But. . .

It doesn’t have to be that way.  The Lord says, “He who believes in Me, though he may die, he shall live.”  No doubt the Lord is referring to the resurrection of life.  We get eternal life upon believing and we don’t lose it when we die.  Then the Lord says, “And whoever lives and believes in Me shall never die.”  Now I know a lot of people who were living and who believed in Him who did physically die.  So, what is the Lord saying?  He could just be saying that eternal life begins the moment when we trust the Lord while assuring us that physical death does not separate the believer from the Lord.  We know that death is separation.  We cannot communicate with people in caskets.  The unbeliever will be separated from the Lord eternally, but not the believer.  However, I think this may be a veiled reference to the truth found in John 14 where the Lord tells His disciples, “And if I go and prepare a place for you, I will come again and receive you to Myself; that where I am, there you may be also (John 14:3 NKJV).”  The Lord’s second coming has two parts.  One is His coming to save His people from the coming judgments that will be experienced by a Christ-rejecting world.  The second part of His second coming is to reveal Himself as King of Kings and Lord of Lords.  In the first three Gospels, the Lord’s coming seems to emphasize His coming to reveal Himself to the world as King of Kings and to set up His kingdom.  But there is only one second coming so the “rapture” or “catching away” of believers (Jew and Gentile alike) is a part of the promises made in those Gospels.  But the reference in John 14 and John 11 seems to be the promise of the rapture for those who like John are intimately enjoying His presence and are still alive when He comes. Perhaps this should read, “And whoever is a living believer when I come again shall never die.”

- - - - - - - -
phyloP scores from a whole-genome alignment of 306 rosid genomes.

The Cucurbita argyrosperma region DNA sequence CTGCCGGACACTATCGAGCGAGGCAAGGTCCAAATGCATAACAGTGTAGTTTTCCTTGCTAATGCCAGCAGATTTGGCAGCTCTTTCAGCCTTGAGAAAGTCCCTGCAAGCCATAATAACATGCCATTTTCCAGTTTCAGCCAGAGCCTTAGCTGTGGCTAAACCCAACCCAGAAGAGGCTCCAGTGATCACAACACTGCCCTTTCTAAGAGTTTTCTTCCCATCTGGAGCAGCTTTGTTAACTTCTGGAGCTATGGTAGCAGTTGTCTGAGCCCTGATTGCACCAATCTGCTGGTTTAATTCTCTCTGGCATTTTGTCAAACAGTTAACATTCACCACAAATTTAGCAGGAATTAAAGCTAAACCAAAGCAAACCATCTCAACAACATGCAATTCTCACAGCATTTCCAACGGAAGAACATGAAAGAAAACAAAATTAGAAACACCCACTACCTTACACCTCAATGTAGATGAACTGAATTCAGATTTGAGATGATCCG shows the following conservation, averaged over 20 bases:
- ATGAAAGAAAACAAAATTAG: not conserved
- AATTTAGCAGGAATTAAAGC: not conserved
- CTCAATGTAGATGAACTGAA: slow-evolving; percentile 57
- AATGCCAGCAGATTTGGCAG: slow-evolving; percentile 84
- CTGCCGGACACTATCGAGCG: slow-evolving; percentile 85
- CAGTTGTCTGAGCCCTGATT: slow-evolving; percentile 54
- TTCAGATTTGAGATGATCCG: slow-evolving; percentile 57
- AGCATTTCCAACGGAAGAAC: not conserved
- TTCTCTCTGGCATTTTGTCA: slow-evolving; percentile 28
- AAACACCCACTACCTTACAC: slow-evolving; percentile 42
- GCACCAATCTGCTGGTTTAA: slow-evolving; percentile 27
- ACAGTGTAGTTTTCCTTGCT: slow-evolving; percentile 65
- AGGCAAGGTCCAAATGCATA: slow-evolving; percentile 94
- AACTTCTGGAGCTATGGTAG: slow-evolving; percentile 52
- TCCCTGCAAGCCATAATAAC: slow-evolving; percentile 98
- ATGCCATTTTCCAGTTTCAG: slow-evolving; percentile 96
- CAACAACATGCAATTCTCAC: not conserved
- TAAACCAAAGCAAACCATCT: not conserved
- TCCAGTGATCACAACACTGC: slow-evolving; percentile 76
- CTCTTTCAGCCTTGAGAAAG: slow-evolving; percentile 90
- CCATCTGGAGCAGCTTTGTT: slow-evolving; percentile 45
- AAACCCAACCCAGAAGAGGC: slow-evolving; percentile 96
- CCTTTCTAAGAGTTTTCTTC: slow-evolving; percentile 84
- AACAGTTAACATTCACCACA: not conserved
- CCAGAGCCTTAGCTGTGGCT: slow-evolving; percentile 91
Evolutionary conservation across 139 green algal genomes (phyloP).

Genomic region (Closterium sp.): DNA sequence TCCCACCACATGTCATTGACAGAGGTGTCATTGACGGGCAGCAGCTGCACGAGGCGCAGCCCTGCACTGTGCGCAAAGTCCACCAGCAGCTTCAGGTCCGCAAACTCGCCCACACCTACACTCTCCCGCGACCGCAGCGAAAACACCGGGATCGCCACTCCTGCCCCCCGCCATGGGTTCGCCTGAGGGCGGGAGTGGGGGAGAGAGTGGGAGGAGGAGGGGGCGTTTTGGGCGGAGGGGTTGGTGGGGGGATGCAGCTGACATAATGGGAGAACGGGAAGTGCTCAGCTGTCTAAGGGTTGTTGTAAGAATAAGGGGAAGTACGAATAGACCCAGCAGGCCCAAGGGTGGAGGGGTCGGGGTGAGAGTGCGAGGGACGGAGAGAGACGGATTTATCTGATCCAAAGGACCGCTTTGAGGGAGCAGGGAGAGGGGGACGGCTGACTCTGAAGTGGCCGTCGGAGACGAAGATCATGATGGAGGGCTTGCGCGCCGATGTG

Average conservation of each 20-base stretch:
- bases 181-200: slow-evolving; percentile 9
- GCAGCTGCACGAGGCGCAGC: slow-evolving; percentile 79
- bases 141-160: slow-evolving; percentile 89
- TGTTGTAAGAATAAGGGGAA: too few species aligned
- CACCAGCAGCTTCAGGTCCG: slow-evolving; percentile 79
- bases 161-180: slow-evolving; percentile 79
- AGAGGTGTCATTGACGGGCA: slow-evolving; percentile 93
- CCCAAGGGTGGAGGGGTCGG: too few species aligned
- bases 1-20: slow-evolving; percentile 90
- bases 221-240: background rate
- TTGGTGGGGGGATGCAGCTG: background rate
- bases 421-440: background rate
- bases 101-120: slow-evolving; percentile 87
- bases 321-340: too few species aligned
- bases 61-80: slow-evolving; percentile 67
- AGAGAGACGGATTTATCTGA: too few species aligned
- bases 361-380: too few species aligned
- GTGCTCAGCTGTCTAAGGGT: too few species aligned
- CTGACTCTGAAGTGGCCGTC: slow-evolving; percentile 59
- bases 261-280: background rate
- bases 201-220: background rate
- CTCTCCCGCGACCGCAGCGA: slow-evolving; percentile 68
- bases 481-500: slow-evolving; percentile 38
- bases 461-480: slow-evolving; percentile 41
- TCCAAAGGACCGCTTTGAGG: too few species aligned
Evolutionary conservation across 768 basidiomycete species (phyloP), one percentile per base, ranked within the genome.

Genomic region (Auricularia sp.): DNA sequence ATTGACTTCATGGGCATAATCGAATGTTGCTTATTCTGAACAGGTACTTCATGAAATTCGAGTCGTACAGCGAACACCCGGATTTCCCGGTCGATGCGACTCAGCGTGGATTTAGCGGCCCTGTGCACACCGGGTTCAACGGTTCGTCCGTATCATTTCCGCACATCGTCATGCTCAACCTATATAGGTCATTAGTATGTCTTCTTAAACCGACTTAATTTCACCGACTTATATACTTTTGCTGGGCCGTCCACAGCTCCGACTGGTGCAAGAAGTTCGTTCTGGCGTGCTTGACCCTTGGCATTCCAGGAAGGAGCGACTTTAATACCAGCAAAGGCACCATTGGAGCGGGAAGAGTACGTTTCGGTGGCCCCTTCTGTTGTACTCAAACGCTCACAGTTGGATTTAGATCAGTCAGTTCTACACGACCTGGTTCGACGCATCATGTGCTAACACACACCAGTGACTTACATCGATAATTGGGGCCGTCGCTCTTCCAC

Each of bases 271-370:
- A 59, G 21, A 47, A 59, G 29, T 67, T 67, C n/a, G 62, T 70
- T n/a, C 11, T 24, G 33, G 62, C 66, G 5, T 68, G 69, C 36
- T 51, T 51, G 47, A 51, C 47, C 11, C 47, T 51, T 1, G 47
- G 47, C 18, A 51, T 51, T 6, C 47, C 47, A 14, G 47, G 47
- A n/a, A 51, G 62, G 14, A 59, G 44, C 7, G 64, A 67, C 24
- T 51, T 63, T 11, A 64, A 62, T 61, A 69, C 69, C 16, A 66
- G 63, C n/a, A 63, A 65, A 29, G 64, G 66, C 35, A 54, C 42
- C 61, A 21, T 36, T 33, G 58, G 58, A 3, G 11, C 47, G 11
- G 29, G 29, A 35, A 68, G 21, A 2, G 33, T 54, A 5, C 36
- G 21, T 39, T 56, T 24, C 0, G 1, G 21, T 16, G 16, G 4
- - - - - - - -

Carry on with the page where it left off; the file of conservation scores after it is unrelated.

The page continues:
As I have stood by the relatives of my saved friends who have lost loved ones, I am glad that the Lord has promised “He or she will rise again.”   That gives life meaning and that gives comfort in sorrow.  I wouldn’t want to die without that “hope.”  We certainly don’t hope to be saved; we know that we are saved because Scripture promises that to the believer.  But we who are saved are promised a bright future and that is called “hope” in the Scriptures.

Bruce Collins

Meditation for the week April 28, 2019